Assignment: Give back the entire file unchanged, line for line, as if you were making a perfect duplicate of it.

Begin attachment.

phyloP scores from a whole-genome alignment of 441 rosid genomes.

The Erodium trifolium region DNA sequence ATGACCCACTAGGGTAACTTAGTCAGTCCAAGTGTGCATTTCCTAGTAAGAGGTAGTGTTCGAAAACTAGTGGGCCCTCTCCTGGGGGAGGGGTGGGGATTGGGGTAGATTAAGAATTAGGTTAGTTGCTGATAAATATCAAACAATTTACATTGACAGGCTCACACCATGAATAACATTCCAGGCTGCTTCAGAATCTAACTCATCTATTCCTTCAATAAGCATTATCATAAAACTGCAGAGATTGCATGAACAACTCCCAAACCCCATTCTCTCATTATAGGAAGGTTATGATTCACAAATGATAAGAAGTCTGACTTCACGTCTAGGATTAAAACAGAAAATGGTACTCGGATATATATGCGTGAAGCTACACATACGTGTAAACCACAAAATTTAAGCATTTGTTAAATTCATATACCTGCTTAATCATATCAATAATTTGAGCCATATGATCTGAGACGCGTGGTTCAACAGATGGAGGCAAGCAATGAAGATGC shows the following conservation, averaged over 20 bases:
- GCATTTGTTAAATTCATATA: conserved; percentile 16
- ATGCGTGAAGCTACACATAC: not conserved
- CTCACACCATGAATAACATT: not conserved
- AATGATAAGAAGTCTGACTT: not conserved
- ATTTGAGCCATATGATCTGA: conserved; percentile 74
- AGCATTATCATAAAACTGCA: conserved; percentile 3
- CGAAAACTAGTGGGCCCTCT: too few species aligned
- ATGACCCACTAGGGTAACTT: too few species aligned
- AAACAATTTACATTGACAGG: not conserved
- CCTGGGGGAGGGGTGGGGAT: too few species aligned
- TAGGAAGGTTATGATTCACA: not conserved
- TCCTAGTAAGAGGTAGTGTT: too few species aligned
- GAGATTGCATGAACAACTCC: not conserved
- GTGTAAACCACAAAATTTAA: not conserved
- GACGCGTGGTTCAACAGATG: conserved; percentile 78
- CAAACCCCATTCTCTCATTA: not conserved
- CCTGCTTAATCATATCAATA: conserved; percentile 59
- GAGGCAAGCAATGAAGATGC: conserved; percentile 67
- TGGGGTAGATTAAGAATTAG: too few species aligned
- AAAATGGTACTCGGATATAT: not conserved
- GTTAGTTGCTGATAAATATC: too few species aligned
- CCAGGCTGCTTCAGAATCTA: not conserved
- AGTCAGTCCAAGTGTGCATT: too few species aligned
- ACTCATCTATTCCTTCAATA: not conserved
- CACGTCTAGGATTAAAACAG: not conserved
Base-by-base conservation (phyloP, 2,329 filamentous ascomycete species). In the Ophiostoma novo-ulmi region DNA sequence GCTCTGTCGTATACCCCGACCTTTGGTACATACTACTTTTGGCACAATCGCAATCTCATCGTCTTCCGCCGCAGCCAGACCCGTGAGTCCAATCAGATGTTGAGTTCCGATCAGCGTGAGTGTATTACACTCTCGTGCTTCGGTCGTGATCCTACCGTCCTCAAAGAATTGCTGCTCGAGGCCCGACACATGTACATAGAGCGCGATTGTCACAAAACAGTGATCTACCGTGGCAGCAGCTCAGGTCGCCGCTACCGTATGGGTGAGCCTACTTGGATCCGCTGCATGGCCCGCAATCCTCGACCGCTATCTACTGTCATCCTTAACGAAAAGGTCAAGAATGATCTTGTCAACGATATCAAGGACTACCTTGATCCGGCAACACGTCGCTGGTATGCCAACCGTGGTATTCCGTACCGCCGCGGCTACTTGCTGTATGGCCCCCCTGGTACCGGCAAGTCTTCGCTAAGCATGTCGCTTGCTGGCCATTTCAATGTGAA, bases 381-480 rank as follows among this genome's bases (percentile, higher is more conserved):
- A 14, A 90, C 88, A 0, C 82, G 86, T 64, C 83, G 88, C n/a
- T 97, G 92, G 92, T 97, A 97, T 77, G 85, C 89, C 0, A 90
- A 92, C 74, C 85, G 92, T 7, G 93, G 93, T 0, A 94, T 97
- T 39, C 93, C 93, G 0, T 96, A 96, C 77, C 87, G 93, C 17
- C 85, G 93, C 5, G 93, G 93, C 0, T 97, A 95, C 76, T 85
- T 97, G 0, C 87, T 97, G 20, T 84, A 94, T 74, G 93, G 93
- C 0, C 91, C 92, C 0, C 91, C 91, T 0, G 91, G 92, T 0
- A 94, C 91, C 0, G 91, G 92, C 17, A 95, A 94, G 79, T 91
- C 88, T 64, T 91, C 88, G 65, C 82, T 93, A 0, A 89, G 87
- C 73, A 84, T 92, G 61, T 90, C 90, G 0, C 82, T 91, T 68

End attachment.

phyloP scores from a whole-genome alignment of 441 rosid genomes.

The Erodium trifolium region DNA sequence ATGACCCACTAGGGTAACTTAGTCAGTCCAAGTGTGCATTTCCTAGTAAGAGGTAGTGTTCGAAAACTAGTGGGCCCTCTCCTGGGGGAGGGGTGGGGATTGGGGTAGATTAAGAATTAGGTTAGTTGCTGATAAATATCAAACAATTTACATTGACAGGCTCACACCATGAATAACATTCCAGGCTGCTTCAGAATCTAACTCATCTATTCCTTCAATAAGCATTATCATAAAACTGCAGAGATTGCATGAACAACTCCCAAACCCCATTCTCTCATTATAGGAAGGTTATGATTCACAAATGATAAGAAGTCTGACTTCACGTCTAGGATTAAAACAGAAAATGGTACTCGGATATATATGCGTGAAGCTACACATACGTGTAAACCACAAAATTTAAGCATTTGTTAAATTCATATACCTGCTTAATCATATCAATAATTTGAGCCATATGATCTGAGACGCGTGGTTCAACAGATGGAGGCAAGCAATGAAGATGC shows the following conservation, averaged over 20 bases:
- GCATTTGTTAAATTCATATA: conserved; percentile 16
- ATGCGTGAAGCTACACATAC: not conserved
- CTCACACCATGAATAACATT: not conserved
- AATGATAAGAAGTCTGACTT: not conserved
- ATTTGAGCCATATGATCTGA: conserved; percentile 74
- AGCATTATCATAAAACTGCA: conserved; percentile 3
- CGAAAACTAGTGGGCCCTCT: too few species aligned
- ATGACCCACTAGGGTAACTT: too few species aligned
- AAACAATTTACATTGACAGG: not conserved
- CCTGGGGGAGGGGTGGGGAT: too few species aligned
- TAGGAAGGTTATGATTCACA: not conserved
- TCCTAGTAAGAGGTAGTGTT: too few species aligned
- GAGATTGCATGAACAACTCC: not conserved
- GTGTAAACCACAAAATTTAA: not conserved
- GACGCGTGGTTCAACAGATG: conserved; percentile 78
- CAAACCCCATTCTCTCATTA: not conserved
- CCTGCTTAATCATATCAATA: conserved; percentile 59
- GAGGCAAGCAATGAAGATGC: conserved; percentile 67
- TGGGGTAGATTAAGAATTAG: too few species aligned
- AAAATGGTACTCGGATATAT: not conserved
- GTTAGTTGCTGATAAATATC: too few species aligned
- CCAGGCTGCTTCAGAATCTA: not conserved
- AGTCAGTCCAAGTGTGCATT: too few species aligned
- ACTCATCTATTCCTTCAATA: not conserved
- CACGTCTAGGATTAAAACAG: not conserved
Base-by-base conservation (phyloP, 2,329 filamentous ascomycete species). In the Ophiostoma novo-ulmi region DNA sequence GCTCTGTCGTATACCCCGACCTTTGGTACATACTACTTTTGGCACAATCGCAATCTCATCGTCTTCCGCCGCAGCCAGACCCGTGAGTCCAATCAGATGTTGAGTTCCGATCAGCGTGAGTGTATTACACTCTCGTGCTTCGGTCGTGATCCTACCGTCCTCAAAGAATTGCTGCTCGAGGCCCGACACATGTACATAGAGCGCGATTGTCACAAAACAGTGATCTACCGTGGCAGCAGCTCAGGTCGCCGCTACCGTATGGGTGAGCCTACTTGGATCCGCTGCATGGCCCGCAATCCTCGACCGCTATCTACTGTCATCCTTAACGAAAAGGTCAAGAATGATCTTGTCAACGATATCAAGGACTACCTTGATCCGGCAACACGTCGCTGGTATGCCAACCGTGGTATTCCGTACCGCCGCGGCTACTTGCTGTATGGCCCCCCTGGTACCGGCAAGTCTTCGCTAAGCATGTCGCTTGCTGGCCATTTCAATGTGAA, bases 381-480 rank as follows among this genome's bases (percentile, higher is more conserved):
- A 14, A 90, C 88, A 0, C 82, G 86, T 64, C 83, G 88, C n/a
- T 97, G 92, G 92, T 97, A 97, T 77, G 85, C 89, C 0, A 90
- A 92, C 74, C 85, G 92, T 7, G 93, G 93, T 0, A 94, T 97
- T 39, C 93, C 93, G 0, T 96, A 96, C 77, C 87, G 93, C 17
- C 85, G 93, C 5, G 93, G 93, C 0, T 97, A 95, C 76, T 85
- T 97, G 0, C 87, T 97, G 20, T 84, A 94, T 74, G 93, G 93
- C 0, C 91, C 92, C 0, C 91, C 91, T 0, G 91, G 92, T 0
- A 94, C 91, C 0, G 91, G 92, C 17, A 95, A 94, G 79, T 91
- C 88, T 64, T 91, C 88, G 65, C 82, T 93, A 0, A 89, G 87
- C 73, A 84, T 92, G 61, T 90, C 90, G 0, C 82, T 91, T 68